Last year I ran the Race To The Stones as my first real trail event. As I look back, I loved it. Besides the trail and the day and event itself, I loved how well Threshold Trail Series had organised it. Besides the stones they organise a Race to the Tower and Race to the King trail series. So I signed up to the other two (ok ok I also wanted the ‘free’ hoody!).
I’ll ignore the training for this run as, like the last few months my training has all been unstructured and just involved running when I feel like it, no pressure. Just running. A lot of running. What I will mention though is the logistics. Threshold Trail Series put on a number of shuttle bus services for their events, however for the Race to the Tower, the services weren’t what I expected. In short, I couldn’t easily get to the start and, once finished, there was no transport to the nearest train station. So to my annoyance I had to book accommodation nearby the night before and (being a tommy-tight-pants) predict my finish time and book a train (an taxi to the station) at the end.
The night before the race I stayed a few miles away in the village of Stonehouse. A picturesque little place on the Cotswolds Way. The room was in a characteristic looking pub. That should have been my first learning! Don’t book a bed in the only pub in the village the night before an ultra. The local Friday night ‘Sparta’ wannabes were out in their numbers. This was Stonehouse. Not Sparta. No matter how many times they screamed the quote from the movie ‘300’ the joke never got old. And I never got to sleep…
I woke early on the morning, had my breakfast and jumped in the taxi to the start. I collected my gear (Hoody and Tshirt for doing more than one of the series) and I was good to go. The race director was hyping up the first wave, we had our briefing and instructions, given insight into the 160 gates/stiles and landmarks awaiting us on the run. Then we were off.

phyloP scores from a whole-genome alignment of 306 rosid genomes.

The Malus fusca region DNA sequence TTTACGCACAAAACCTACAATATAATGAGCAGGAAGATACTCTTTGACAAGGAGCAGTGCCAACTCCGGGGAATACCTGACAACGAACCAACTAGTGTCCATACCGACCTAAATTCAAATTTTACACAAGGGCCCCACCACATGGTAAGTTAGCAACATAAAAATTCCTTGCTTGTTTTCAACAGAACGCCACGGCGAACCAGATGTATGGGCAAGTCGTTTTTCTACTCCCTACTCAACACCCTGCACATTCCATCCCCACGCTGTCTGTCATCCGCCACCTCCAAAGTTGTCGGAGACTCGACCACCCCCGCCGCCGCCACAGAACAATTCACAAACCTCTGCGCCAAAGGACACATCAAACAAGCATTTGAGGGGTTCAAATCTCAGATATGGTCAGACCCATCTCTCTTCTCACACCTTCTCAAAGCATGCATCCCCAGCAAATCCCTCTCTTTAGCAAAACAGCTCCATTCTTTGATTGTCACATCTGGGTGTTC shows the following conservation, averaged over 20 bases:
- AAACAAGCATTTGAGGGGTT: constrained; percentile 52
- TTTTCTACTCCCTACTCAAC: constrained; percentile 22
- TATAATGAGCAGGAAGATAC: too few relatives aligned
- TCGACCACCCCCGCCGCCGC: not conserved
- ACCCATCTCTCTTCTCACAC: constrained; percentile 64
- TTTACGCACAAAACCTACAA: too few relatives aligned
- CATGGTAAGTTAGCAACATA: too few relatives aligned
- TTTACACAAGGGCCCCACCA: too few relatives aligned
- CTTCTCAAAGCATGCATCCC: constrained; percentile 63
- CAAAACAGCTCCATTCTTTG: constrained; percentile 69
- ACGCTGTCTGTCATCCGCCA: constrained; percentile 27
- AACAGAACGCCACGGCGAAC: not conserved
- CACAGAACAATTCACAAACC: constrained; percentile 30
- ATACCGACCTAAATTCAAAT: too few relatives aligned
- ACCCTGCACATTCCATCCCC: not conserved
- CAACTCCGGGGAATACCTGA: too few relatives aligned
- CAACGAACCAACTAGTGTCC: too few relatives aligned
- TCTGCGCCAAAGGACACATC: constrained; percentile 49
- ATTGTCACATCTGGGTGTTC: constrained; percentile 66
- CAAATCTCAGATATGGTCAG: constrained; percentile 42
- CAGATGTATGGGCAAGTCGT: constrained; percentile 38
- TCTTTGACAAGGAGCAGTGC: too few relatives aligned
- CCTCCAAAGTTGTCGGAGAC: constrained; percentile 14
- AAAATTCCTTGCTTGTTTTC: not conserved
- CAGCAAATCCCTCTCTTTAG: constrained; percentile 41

Single filing through he first few gates I soon spotted Ged. Someone I’d been chatting to on Instagram. We said hello and started chatted as we ran. The short story of a long story is that we ended up running 33 miles together! That’s a good 6 or so hours of running and chatting so you can imagine we covered a lot of topics along our journey. For me this is the perfect example of the community of running on the trails. You meet people and get to know them, sharing everything along the way. You don’t get that road running!
The first section of the course was, I felt, fairly flat with a few lil’ hills. All very runnable I thought. Within what felt like no time at all we were at checkpoint one, it was about 5 miles in to the course. Ged’s family had come up with him but weren’t at the checkpoint as expected. As he was joking that they were probably still asleep and now in his bad books, across a golf course his kids came bounding. Sweaty hugs dished out, we carried on and were soon welcomed with more of a hill. I challenged the hills. They didn’t seem all that big to me. It would be something I’d repeat over and over. “Call these hills?!”. Checkpoint two also soon came about and the first very much anticipated dose of flat coke. You just can’t fault it on an ultra! As expected, the volunteers at each checkpoint were awesome and upbeat. Threshold really do such a great job. I new this, I knew the checkpoints would be stacked not only with enthusiasm, but with treats and goodies everywhere. And I was taking advantage, I was collecting an unnecessary amount of food at each checkpoint. I knew I’d do this. I can’t resist being a greedy bastard.
With each subsequent climb we were treated to amazing views of the Cotswolds. Having someone to chat to makes such a difference and we both felt strong as we happily ran between the inclines and hiked to the view points. Such a good time we were having that we were physically having to remind each other to eat and drink. Checkpoint three came and went and the heat of the day increased as we approached midday. It was getting very hot and very very sweaty. The heat wasn’t helped by the humidity of running through so many ‘forest’ paths. I hadn’t realised that the course would be this diverse and was loving running amongst the trees. Except, I kept rolling my left ankle. After the first few times it started to get very annoying. This was the downside of tree roots and the uneven-rocky path. It was beginning to frustrate me and I started to verbalise it as it did actually hurt each time. My mind was soon distracted though as Basecamp was approaching and the oportunity for a slightly longer rest.